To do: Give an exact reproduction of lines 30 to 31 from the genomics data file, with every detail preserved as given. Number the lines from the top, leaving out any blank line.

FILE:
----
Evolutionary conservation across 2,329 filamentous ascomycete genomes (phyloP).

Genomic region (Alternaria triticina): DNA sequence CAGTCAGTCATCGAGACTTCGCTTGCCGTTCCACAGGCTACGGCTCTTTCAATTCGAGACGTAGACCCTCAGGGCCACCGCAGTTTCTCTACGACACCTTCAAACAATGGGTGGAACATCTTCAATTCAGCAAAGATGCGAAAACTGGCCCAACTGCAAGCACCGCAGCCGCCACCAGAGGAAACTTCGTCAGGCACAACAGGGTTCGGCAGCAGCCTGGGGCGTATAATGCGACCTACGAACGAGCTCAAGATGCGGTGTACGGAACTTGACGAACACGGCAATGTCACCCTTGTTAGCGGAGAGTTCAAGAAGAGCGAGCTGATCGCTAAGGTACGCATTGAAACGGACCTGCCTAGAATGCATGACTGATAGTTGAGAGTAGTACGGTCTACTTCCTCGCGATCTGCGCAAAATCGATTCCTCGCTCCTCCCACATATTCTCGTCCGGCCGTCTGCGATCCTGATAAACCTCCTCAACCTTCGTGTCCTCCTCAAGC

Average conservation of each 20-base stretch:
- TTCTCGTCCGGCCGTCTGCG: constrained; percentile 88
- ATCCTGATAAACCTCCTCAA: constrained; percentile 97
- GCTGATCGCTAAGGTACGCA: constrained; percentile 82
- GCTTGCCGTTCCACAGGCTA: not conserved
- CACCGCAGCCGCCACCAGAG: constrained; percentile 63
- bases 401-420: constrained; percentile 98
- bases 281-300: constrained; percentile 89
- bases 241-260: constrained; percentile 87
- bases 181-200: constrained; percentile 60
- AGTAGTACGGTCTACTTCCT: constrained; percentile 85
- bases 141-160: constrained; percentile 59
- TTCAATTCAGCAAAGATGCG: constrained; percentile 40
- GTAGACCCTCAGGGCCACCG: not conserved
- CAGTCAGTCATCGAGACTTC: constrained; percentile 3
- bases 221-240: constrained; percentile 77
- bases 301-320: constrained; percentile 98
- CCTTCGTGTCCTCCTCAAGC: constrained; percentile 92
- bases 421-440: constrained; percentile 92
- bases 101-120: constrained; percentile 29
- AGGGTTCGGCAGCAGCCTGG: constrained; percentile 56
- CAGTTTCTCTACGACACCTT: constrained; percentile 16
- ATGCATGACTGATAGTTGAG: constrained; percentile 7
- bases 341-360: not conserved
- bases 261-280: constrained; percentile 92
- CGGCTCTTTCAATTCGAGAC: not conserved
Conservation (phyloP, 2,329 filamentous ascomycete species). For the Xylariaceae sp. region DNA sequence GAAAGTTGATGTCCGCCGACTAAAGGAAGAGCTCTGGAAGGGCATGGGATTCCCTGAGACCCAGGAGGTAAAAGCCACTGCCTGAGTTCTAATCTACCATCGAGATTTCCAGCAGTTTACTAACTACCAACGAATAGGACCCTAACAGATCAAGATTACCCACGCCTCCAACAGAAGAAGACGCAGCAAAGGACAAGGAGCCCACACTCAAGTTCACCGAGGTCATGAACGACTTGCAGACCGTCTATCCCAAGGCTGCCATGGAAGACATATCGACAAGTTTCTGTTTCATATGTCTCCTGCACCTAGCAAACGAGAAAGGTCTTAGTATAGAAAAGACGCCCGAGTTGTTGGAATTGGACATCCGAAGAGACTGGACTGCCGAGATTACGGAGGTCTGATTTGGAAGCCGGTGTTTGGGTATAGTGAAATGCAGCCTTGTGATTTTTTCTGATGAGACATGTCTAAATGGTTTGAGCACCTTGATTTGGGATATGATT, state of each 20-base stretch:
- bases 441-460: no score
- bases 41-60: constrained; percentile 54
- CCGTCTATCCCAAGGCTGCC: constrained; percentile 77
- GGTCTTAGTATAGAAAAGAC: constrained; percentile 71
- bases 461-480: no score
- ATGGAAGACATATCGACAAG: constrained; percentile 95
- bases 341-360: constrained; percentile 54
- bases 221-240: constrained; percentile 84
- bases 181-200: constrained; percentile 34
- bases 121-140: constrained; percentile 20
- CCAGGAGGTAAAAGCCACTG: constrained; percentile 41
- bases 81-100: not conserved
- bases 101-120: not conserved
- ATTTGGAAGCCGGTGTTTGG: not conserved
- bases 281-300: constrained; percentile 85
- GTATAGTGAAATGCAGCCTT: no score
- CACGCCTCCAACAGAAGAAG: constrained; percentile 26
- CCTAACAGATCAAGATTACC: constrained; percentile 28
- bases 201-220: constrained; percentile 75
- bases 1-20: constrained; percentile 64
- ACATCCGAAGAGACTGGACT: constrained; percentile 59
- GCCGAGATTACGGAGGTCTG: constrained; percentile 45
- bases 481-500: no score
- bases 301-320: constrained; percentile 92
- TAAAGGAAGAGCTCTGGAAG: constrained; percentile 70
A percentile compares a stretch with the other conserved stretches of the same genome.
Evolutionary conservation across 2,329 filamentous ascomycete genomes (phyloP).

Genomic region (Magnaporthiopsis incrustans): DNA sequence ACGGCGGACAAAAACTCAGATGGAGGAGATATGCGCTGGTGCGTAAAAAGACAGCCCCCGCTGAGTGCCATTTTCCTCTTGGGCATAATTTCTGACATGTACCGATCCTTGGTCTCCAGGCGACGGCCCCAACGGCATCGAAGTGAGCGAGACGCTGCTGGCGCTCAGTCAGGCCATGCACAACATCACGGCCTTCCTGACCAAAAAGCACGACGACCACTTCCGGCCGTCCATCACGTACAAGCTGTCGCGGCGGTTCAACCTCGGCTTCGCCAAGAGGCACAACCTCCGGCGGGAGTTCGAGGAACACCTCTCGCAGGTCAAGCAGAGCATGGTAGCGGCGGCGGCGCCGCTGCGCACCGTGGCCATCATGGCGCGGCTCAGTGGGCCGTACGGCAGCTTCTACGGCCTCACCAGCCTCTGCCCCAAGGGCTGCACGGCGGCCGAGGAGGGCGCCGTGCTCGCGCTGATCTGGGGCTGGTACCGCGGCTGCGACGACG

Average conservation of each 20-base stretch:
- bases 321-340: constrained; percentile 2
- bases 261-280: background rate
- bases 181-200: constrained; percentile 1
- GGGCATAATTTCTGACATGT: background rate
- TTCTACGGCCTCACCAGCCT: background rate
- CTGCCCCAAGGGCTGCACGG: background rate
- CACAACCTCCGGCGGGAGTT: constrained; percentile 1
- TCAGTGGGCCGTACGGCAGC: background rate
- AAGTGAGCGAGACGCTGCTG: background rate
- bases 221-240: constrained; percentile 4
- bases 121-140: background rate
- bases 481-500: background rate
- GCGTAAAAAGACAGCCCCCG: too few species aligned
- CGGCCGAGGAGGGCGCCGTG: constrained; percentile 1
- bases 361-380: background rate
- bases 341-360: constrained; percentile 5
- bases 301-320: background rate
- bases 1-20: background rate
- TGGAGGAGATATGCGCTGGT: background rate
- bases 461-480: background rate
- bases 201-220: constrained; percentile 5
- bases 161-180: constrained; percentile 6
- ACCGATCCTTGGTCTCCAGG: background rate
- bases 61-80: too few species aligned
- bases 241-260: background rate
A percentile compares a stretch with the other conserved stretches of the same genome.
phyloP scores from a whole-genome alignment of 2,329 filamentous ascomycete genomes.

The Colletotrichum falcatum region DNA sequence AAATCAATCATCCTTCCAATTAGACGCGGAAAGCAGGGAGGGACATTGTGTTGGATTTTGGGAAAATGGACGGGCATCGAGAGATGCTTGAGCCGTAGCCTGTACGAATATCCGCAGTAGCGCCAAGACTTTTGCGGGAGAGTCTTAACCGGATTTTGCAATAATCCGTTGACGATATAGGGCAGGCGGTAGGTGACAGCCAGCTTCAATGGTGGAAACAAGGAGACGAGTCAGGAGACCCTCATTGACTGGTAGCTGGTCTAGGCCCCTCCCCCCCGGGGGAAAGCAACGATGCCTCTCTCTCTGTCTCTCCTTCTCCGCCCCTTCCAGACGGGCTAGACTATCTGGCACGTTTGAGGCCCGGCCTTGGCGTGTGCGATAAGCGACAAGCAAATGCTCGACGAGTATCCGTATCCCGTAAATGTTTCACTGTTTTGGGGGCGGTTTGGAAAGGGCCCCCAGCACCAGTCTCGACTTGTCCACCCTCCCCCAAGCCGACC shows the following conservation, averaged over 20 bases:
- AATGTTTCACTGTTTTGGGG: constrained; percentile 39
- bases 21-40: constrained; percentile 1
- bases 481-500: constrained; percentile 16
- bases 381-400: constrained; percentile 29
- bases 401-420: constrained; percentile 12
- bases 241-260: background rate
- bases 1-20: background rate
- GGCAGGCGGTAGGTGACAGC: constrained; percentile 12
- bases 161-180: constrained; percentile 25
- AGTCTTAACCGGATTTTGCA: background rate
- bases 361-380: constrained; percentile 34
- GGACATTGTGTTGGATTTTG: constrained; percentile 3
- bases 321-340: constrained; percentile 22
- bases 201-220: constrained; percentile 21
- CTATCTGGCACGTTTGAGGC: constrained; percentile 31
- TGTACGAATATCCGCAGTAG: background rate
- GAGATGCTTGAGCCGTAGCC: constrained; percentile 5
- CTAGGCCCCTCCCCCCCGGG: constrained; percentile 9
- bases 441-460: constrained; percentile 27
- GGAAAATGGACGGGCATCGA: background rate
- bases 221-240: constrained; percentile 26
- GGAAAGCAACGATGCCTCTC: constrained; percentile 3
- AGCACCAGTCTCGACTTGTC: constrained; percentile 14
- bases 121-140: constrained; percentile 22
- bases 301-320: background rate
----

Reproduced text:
- bases 441-460: no score
- bases 41-60: constrained; percentile 54